LONDON (Reuters) - Bank of England Governor Mark Carney on Wednesday likened the $2 trillion leveraged loan market to subprime mortgages that defaulted 10 years ago and triggered a global financial crisis, in a warning to British lawmakers.
Leveraged loans are made to companies that are highly indebted, and growth has been driven by investment funds and collateralized loan obligations (CLOs) linked to the loans.
“We are concerned just because the pace of growth has been quite rapid for some time,” Carney told the lawmakers.
“The subprime analogy... isn’t perfect, but it’s on the road to ‘no doc’ underwriting which happened 11 years ago.”
‘No doc’ refers to the lack of affordability checks on subprime home loans in the United States before the crisis.
Last year the BoE tested British banks’ exposure to leveraged loans by applying shocks that were greater than those seen during the financial crisis, Carney said. All the banks passed.
The BoE first made similar warnings to Carney’s in its November Financial Stability Report, which was the subject of Wednesday’s hearing in the Treasury Select Committee in parliament.
London is Europe’s center for leveraged loans, boosting profitability of banks and bringing in foreign capital to help Britain fund its current account deficit.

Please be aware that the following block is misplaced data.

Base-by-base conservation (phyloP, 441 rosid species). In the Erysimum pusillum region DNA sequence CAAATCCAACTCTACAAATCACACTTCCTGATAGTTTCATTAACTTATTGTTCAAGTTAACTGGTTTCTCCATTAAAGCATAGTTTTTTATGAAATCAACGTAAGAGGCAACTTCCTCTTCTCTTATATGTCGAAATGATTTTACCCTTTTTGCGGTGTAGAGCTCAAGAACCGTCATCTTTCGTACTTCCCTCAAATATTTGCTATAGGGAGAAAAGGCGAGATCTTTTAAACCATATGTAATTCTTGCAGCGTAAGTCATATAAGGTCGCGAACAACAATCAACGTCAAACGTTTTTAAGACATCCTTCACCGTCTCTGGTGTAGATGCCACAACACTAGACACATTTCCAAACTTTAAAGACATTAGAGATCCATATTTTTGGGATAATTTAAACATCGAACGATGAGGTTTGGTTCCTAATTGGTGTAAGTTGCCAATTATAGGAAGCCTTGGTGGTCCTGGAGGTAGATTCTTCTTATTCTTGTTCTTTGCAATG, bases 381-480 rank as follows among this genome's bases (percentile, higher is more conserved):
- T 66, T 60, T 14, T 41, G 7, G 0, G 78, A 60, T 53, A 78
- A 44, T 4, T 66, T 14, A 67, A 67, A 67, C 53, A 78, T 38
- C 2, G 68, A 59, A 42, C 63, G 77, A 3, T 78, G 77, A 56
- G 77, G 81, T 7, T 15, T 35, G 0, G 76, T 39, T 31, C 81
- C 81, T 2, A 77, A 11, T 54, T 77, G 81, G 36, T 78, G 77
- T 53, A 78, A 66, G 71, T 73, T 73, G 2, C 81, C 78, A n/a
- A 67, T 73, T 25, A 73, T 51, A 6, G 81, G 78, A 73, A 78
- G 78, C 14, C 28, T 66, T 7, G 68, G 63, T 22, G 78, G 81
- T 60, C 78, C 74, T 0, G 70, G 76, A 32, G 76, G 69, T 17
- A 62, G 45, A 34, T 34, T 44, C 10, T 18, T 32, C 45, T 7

“My personal sense is the market is undergoing an adjustment, there is greater focus on underwriting,” Carney said.
Richard Sharp, a member of the BoE’s Financial Policy Committee, said leveraged lending needed to be better managed, not banned.
“It’s not just all bad. It’s a source of major employment and profitability here. It lowers the cost of capital for investment,” Sharp said.
Debt based on U.S. subprime mortgages was tucked away in “shadow banks” in the run-up to the financial crisis, making it harder to assess exposures, said Alex Brazier, BoE executive director for financial stability.
Exposures at UK banks to leveraged loans is among the lowest in the world, accounting for about 1 percent of global stock of CLOs, and 1.5 percent of the major banks’ core capital buffers, BoE data showed.
“That is one of the big differences with subprime. Even if the growth rates look the same, the underwriting standards have some disturbing similarities... there is none of this shadow banking activity,” Brazier said.
Reporting by Huw Jones; Editing by Gareth Jones